From Wikipedia, the free encyclopedia - View original article
Early versions of the Lisp programming language and Dartmouth BASIC would be examples of type 1. Perl, Python, MATLAB, and Ruby are examples of type 2, while UCSD Pascal is an example of type 3. Source programs are compiled ahead of time and stored as machine independent code, which is then linked at run-time and executed by an interpreter and/or compiler (for JIT systems). Some systems, such as Smalltalk, contemporary versions of BASIC, Java and others, may also combine 2 and 3.
While interpreting and compiling are the two main means by which programming languages are implemented, these are not fully mutually exclusive categories, one of the reasons being that most interpreting systems also perform some translation work, just like compilers. The terms "interpreted language" or "compiled language" merely mean that the canonical implementation of that language is an interpreter or a compiler; a high level language is basically an abstraction which is (ideally) independent of particular implementations.
The first interpreted high-level language was probably Lisp. Lisp was first implemented by Steve Russell on an IBM 704 computer. Russell had read McCarthy's paper, and realized (to McCarthy's surprise) that the Lisp eval function could be implemented in machine code. The result was a working Lisp interpreter which could be used to run Lisp programs, or more properly, 'evaluate Lisp expressions.'
Programmers usually write programs in high level code, which the CPU cannot execute; so this source code has to be converted into machine code. This conversion is done by a compiler or an interpreter. A compiler makes the conversion just once, while an interpreter typically converts it every time a program is executed (or in some languages like early versions of BASIC, every time a single instruction is executed).
During program development, the programmer makes frequent changes to source code. With a compiler, each time the programmer makes a change to the source code, s/he must wait for the compiler to translate the altered source files, and link all of the binary code files together before the program can be executed. The larger the program, the longer the programmer must wait to see the results of the change. By contrast, a programmer using an interpreter does a lot less waiting, as the interpreter usually just needs to translate the code being worked on to an intermediate representation (or not translate it at all), thus requiring much less time before the changes can be tested.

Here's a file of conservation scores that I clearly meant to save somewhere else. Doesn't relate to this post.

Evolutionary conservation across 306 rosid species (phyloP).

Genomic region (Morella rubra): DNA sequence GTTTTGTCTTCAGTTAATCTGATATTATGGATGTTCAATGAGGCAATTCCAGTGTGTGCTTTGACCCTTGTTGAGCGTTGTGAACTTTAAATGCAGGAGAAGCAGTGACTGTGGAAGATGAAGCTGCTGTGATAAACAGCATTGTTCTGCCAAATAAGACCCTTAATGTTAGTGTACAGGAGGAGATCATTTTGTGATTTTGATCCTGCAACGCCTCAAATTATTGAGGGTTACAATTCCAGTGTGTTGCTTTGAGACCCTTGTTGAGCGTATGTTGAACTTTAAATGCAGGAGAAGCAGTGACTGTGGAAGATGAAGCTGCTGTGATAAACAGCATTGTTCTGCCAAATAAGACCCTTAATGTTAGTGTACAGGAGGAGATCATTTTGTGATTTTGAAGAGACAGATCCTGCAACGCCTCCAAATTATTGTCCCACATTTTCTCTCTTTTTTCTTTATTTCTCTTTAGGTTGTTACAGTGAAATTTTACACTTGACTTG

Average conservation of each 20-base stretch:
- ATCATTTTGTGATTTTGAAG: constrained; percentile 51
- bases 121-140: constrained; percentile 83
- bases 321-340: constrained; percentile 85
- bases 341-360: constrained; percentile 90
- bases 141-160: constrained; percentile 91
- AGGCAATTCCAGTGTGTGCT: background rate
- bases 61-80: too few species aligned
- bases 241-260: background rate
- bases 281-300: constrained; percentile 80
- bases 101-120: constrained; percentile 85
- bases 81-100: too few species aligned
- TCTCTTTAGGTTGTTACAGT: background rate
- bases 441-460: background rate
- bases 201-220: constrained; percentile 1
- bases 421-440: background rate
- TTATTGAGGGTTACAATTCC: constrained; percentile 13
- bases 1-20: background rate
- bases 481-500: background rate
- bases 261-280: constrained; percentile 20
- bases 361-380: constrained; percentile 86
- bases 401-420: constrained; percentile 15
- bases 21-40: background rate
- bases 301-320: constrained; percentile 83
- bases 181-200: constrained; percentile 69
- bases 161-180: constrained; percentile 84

A compiler converts source code into binary instruction for a specific processor's architecture, thus making it less portable. This conversion is made just once, on the developer's environment, and after that the same binary can be distributed to the user's machines where it can be executed without further translation. A cross compiler can generate binary code for the user machine even if it has a different processor than the machine where the code is compiled.
An interpreted program can be distributed as source code. It needs to be translated in each final machine, which takes more time but makes the program distribution independent of the machine's architecture. However, the portability of interpreted source code is dependent on the target machine actually having a suitable interpreter. If the interpreter needs to be supplied along with the source, the overall installation process is more complex than delivery of a monolithic executable.
The fact that interpreted code can easily be read and copied by humans can be of concern from the point of view of copyright. However, various systems of encryption and obfuscation exist. Delivery of intermediate code, such as bytecode, has a similar effect to obfuscation, but bytecode could be decoded with a decompiler or disassembler.
The main disadvantage of interpreters is that when a program is interpreted, it typically runs more slowly than if it had been compiled. The difference in speeds could be tiny or great; often an order of magnitude and sometimes more. It generally takes longer to run a program under an interpreter than to run the compiled code but it can take less time to interpret it than the total time required to compile and run it. This is especially important when prototyping and testing code when an edit-interpret-debug cycle can often be much shorter than an edit-compile-run-debug cycle.